Zwane revisited the Lily mine site to receive an update from mine management on the rescue mission for the three remaining unaccounted for employees.
As previously indicated, the rescue efforts remain on track to resume in two weeks.
Another collapse at the mine on 13 February resulted in a decision by a team of rock engineering experts to suspend rescue operations in the interests of safety because the mine’s second outlet was compromised.
Once the drilling has reached the desired depth, work will begin to stabilise the area, after which the rescue can recommence.
The drill rig on site is capable of drilling a 660 mm diameter hole, 80 m deep, which will allow access to Level 5.
Teams who will be part of the rescue efforts are undergoing the necessary training, including a health and fitness assessment, to ensure they are ready to resume once the area has been declared safe.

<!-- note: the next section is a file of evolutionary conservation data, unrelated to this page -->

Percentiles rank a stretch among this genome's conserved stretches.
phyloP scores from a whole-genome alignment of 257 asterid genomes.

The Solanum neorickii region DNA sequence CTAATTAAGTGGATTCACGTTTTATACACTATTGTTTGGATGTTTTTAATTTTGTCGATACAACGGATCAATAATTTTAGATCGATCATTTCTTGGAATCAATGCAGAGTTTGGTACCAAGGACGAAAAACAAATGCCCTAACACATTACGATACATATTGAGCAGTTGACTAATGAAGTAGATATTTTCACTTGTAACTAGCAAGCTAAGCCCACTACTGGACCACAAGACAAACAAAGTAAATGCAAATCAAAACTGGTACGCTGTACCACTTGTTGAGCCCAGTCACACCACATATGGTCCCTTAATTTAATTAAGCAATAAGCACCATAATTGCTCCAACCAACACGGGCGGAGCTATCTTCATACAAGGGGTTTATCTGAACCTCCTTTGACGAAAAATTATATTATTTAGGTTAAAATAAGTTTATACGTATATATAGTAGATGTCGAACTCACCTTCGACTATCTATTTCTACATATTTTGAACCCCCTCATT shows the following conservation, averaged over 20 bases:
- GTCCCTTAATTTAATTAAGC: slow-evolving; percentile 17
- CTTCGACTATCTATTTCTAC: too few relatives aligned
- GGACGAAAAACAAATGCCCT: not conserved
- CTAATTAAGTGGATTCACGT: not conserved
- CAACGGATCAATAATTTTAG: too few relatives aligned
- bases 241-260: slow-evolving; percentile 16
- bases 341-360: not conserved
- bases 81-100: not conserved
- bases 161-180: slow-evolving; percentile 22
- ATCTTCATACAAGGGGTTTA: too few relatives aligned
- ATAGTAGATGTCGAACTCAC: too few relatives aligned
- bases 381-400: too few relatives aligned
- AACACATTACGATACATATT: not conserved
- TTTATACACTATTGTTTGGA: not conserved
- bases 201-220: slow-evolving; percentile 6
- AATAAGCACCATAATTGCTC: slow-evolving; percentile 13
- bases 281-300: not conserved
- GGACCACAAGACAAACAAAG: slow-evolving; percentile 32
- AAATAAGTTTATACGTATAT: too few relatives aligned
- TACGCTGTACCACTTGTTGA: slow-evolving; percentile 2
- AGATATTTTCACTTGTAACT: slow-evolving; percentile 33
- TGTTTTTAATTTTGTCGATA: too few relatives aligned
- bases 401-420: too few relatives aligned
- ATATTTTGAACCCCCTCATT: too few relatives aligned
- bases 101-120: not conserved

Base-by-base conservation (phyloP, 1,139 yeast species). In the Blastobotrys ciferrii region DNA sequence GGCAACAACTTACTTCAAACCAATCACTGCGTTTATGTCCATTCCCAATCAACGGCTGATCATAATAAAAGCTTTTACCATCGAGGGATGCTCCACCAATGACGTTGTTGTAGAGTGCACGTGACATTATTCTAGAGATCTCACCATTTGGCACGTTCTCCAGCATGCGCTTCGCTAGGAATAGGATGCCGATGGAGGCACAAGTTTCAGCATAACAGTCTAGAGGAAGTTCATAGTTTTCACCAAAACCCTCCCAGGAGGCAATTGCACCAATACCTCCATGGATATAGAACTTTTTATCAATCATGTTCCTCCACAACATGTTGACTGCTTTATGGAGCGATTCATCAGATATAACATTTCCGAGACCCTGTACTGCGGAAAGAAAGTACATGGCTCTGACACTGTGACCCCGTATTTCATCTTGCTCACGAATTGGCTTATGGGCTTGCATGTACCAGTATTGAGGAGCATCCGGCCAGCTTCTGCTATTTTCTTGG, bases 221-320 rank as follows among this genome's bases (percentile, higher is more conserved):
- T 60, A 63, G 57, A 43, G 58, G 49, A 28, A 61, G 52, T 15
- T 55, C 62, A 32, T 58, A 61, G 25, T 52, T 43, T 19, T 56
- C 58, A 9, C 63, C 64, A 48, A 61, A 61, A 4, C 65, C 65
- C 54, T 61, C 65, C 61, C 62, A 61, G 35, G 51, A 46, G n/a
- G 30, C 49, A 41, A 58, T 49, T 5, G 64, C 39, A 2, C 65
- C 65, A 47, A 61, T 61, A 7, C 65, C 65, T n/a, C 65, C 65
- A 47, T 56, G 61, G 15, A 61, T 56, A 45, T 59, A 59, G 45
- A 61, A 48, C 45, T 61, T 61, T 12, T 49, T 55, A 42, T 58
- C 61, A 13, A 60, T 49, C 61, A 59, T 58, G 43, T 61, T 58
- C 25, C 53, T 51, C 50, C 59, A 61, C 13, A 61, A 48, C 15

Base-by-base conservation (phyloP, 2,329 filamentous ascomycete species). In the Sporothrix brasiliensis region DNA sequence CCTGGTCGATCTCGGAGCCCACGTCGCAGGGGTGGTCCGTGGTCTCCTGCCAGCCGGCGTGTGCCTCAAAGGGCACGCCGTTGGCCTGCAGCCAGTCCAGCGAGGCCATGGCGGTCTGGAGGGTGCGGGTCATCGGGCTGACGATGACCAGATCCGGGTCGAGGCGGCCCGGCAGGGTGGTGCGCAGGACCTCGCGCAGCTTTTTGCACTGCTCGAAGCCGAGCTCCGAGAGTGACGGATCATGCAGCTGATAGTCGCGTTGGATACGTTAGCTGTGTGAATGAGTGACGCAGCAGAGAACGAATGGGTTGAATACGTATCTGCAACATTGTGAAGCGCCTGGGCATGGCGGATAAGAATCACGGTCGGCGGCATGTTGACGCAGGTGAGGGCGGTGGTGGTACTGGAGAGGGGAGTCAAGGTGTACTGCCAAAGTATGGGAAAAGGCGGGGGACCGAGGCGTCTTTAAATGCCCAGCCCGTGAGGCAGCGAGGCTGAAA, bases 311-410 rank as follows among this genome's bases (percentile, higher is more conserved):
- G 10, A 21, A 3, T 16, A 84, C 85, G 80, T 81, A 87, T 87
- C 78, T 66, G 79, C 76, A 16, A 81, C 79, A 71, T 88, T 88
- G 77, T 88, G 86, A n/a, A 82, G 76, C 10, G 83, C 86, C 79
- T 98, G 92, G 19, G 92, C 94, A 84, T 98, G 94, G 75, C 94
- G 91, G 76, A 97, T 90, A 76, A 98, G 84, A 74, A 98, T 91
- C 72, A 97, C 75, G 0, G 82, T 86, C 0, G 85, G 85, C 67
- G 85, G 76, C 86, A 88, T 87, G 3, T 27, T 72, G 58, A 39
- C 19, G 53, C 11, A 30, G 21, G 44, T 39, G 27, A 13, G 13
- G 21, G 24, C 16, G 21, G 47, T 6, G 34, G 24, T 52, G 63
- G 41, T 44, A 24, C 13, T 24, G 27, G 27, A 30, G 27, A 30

Mineworkers Yvonne Mnisi, Pretty Mabuza and Solomon Nyarenda have been trapped underground at Lily mine since 5 February when the lamp room container they were working in sank into a sinkhole created by a collapsed pillar underground. It is estimated to be buried about 80 m below surface.
The families of the three Lily employees are being kept abreast of developments.
The minister is encouraged by the progress made thus far, including on humanitarian and social relief efforts provided by government. Households have been profiled in the area, with referrals where necessary.
Social relief of distress and other psychosocial services continue. Counselling of families and community members will continue to be done as and when required.